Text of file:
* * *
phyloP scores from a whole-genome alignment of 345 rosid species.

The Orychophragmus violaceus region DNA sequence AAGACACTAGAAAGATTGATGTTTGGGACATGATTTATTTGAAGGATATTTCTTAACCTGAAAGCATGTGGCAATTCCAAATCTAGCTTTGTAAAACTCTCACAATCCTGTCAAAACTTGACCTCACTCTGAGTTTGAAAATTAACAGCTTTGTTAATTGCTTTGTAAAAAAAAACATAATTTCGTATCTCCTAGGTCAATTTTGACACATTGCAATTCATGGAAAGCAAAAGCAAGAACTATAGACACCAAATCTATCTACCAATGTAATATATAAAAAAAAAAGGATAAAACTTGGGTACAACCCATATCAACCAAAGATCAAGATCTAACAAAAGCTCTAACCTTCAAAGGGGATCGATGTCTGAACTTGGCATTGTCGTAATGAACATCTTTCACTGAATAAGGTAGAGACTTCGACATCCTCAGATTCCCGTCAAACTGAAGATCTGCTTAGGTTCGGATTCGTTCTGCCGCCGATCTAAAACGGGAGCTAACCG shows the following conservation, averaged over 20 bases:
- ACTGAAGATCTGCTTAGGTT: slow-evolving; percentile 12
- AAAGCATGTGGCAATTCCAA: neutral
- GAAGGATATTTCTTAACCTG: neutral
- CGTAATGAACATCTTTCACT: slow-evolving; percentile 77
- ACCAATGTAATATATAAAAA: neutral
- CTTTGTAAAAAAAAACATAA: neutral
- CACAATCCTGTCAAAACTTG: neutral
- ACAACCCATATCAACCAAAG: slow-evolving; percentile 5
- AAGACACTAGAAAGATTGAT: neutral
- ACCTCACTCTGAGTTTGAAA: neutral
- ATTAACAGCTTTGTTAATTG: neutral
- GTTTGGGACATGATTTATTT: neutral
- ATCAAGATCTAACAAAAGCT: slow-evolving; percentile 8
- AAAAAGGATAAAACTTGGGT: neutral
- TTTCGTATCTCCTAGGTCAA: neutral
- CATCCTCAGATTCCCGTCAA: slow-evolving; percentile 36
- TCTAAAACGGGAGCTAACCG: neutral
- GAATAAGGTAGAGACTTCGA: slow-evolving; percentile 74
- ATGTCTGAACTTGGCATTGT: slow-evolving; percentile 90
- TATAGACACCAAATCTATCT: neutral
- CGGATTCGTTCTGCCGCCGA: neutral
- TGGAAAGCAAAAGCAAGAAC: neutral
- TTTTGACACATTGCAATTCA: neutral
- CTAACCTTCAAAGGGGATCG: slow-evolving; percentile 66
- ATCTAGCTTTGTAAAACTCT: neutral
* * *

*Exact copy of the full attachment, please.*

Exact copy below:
phyloP scores from a whole-genome alignment of 345 rosid species.

The Orychophragmus violaceus region DNA sequence AAGACACTAGAAAGATTGATGTTTGGGACATGATTTATTTGAAGGATATTTCTTAACCTGAAAGCATGTGGCAATTCCAAATCTAGCTTTGTAAAACTCTCACAATCCTGTCAAAACTTGACCTCACTCTGAGTTTGAAAATTAACAGCTTTGTTAATTGCTTTGTAAAAAAAAACATAATTTCGTATCTCCTAGGTCAATTTTGACACATTGCAATTCATGGAAAGCAAAAGCAAGAACTATAGACACCAAATCTATCTACCAATGTAATATATAAAAAAAAAAGGATAAAACTTGGGTACAACCCATATCAACCAAAGATCAAGATCTAACAAAAGCTCTAACCTTCAAAGGGGATCGATGTCTGAACTTGGCATTGTCGTAATGAACATCTTTCACTGAATAAGGTAGAGACTTCGACATCCTCAGATTCCCGTCAAACTGAAGATCTGCTTAGGTTCGGATTCGTTCTGCCGCCGATCTAAAACGGGAGCTAACCG shows the following conservation, averaged over 20 bases:
- ACTGAAGATCTGCTTAGGTT: slow-evolving; percentile 12
- AAAGCATGTGGCAATTCCAA: neutral
- GAAGGATATTTCTTAACCTG: neutral
- CGTAATGAACATCTTTCACT: slow-evolving; percentile 77
- ACCAATGTAATATATAAAAA: neutral
- CTTTGTAAAAAAAAACATAA: neutral
- CACAATCCTGTCAAAACTTG: neutral
- ACAACCCATATCAACCAAAG: slow-evolving; percentile 5
- AAGACACTAGAAAGATTGAT: neutral
- ACCTCACTCTGAGTTTGAAA: neutral
- ATTAACAGCTTTGTTAATTG: neutral
- GTTTGGGACATGATTTATTT: neutral
- ATCAAGATCTAACAAAAGCT: slow-evolving; percentile 8
- AAAAAGGATAAAACTTGGGT: neutral
- TTTCGTATCTCCTAGGTCAA: neutral
- CATCCTCAGATTCCCGTCAA: slow-evolving; percentile 36
- TCTAAAACGGGAGCTAACCG: neutral
- GAATAAGGTAGAGACTTCGA: slow-evolving; percentile 74
- ATGTCTGAACTTGGCATTGT: slow-evolving; percentile 90
- TATAGACACCAAATCTATCT: neutral
- CGGATTCGTTCTGCCGCCGA: neutral
- TGGAAAGCAAAAGCAAGAAC: neutral
- TTTTGACACATTGCAATTCA: neutral
- CTAACCTTCAAAGGGGATCG: slow-evolving; percentile 66
- ATCTAGCTTTGTAAAACTCT: neutral